by Daniel Harris

It is said that the great French chemist, Antoine-Laurent Lavoisier, before mounting the guillotine on May 8, 1794 asked the executioner's assistant to see if he blinked his eyes three times when the executioner held up his severed head to the crowd1

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This is a work of fiction speculating on the possibility of conscious thought milliseconds after a decapitation. section break

She threw the wine glass on the floor. The wine-dark puddle snuffed out the glittering shards. The cat, fully puffed up, bolted up the stairs.

—You never gave me any credit. You have no respect for women, none. No wonder all your women left you.

She stood up, picked up her half eaten dinner and threw the plate down on the floor. The wine-dark puddle now had an ear-of-corn ship and a half-eaten hamburger island with a red glacier. Broken and shattered pottery slithered across the floor into the kitchen. She followed that with the carafe. The puddle was now a small lake.

—I'm going to take a knife in the night while you're sleeping and kill you!! You disrespectful bastard. 

—I should call the police. 

—Go ahead you bastard. I've had enough of your condescending attitude. You and your asshole condescending woman-hating friends.

She threw her napkin at me and ran into her bedroom. She slammed the door so hard I felt it in the floor all the way into the dining room.

I sat for a long time by myself. The cat came downstairs and jumped up on my lap. 

—It's OK, boy. Looks like you got yourself a big chunk of hamburger.

I got up and cleared the table, plucked the burger out of the mess, washed it off and crumbled it for the cat. I took a broom and dustpan and swept up the damage.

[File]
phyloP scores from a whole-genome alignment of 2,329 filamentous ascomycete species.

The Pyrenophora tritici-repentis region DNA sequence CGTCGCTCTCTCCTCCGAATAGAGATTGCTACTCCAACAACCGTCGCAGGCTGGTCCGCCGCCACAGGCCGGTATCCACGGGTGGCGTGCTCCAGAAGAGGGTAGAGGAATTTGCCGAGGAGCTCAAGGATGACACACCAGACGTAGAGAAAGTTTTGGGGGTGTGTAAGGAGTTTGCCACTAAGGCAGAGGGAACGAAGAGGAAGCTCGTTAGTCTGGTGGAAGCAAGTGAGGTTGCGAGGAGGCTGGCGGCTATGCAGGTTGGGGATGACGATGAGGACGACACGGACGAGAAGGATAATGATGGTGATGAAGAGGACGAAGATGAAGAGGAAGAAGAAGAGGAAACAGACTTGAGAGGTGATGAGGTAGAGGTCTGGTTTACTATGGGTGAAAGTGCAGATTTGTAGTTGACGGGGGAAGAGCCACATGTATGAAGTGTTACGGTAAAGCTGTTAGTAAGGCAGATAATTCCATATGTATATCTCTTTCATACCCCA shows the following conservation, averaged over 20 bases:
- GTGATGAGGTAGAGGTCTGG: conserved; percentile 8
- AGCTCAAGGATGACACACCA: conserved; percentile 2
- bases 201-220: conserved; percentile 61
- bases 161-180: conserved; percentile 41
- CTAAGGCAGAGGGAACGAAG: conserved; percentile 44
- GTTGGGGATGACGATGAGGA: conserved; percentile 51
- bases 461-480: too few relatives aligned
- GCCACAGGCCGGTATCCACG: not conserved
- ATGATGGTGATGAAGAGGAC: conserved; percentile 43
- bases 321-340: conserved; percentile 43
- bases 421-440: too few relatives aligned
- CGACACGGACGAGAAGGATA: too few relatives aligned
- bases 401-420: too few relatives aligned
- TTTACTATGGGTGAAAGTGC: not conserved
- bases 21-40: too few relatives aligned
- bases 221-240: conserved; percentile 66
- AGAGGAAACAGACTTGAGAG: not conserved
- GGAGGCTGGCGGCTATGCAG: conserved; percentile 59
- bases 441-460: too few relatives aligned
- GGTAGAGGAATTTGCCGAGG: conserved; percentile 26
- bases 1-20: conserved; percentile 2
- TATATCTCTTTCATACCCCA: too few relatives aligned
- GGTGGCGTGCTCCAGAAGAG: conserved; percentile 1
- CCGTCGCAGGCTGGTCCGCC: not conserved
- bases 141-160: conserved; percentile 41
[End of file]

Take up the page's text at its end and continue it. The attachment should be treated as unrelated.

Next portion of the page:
I'll have to mop the floor. But first I will have to vacuum to get up all these tiny shards of glass. Cut-glass leaves nasty tiny pieces when it breaks.

After loading the dishwasher, vacuuming and mopping the floor; I started rounding up knives: Kitchen knives, gardening knives, sailing knives, camping knives, hunting knives, and every sharp edge I could find. I emptied a toolbox and locked all the knives in the toolbox.

I poured a big tumbler of Scotch and went out to my painting studio. I spent a long time looking at my work-in-progress on the easel. It was called The Black and The Red. It was based on Thoreau's description of the battle of the ants.


The Black and The Red2

I drained the Scotch and chewed the last piece of ice. I better hide these. I gathered up the mat knife and a box cutter. I turned out the lights in the studio and headed for who-knows-what Armageddon.

There was no lock on my upstairs bedroom door. I closed it and put a chair against the handle. I started to read in bed, but my mind was on my failing marriage.

I fell asleep, but woke a few hours later. I used the upstairs bathroom and went back to bed.

No sense going through this charade of security, she's not going to do anything.

She slashed the machete across his throat with as much hatred, anger and strength as her adrenaline could give her.His head rolled off the pillow. Blood gushed from his neck. She noticed that his eyes blinked at her, and his lips were moving: The machete! I forgot the machete!


1Since no one has survived a guillotine decapitation, it is hard to know if the mouth movements, eye movements or croaking are conscious brain activities or the involuntary muscle responses as the rest of the twitching corpse exhibits. Since there is only anecdotal evidence, it is difficult to determine if there are conscious brain controlled responses shortly after decapitation. Because the guillotine is the most sure and accurate mode of decapitation, and has not been used since Nazi Germany and 1960's Viet Nam, there is a paucity of subjects for study. Most beheadings involve major blunt force trauma from an axe or similar weapon and require multiple blows to succeed in the decapitation. Witness al- Qaeda beheadings filmed for on-line viewing. In these cases the victim is rendered unconscious by blunt force trauma or bleeding, and are thus not good subjects for discovering, if in the first few milliseconds after decapitation, conscious thought exists.

2Painting: "The Black And The Red" by the author, Daniel Harris: Acrylic on Strathmore Gesso'd Mixed Media Paper. Based on chapter 12 in Thoreau's "Walden" describing the battle of the ants. Copyright June 7, 2012 by Daniel Harris, All Rights Reserved. A full resolution version can be viewed here: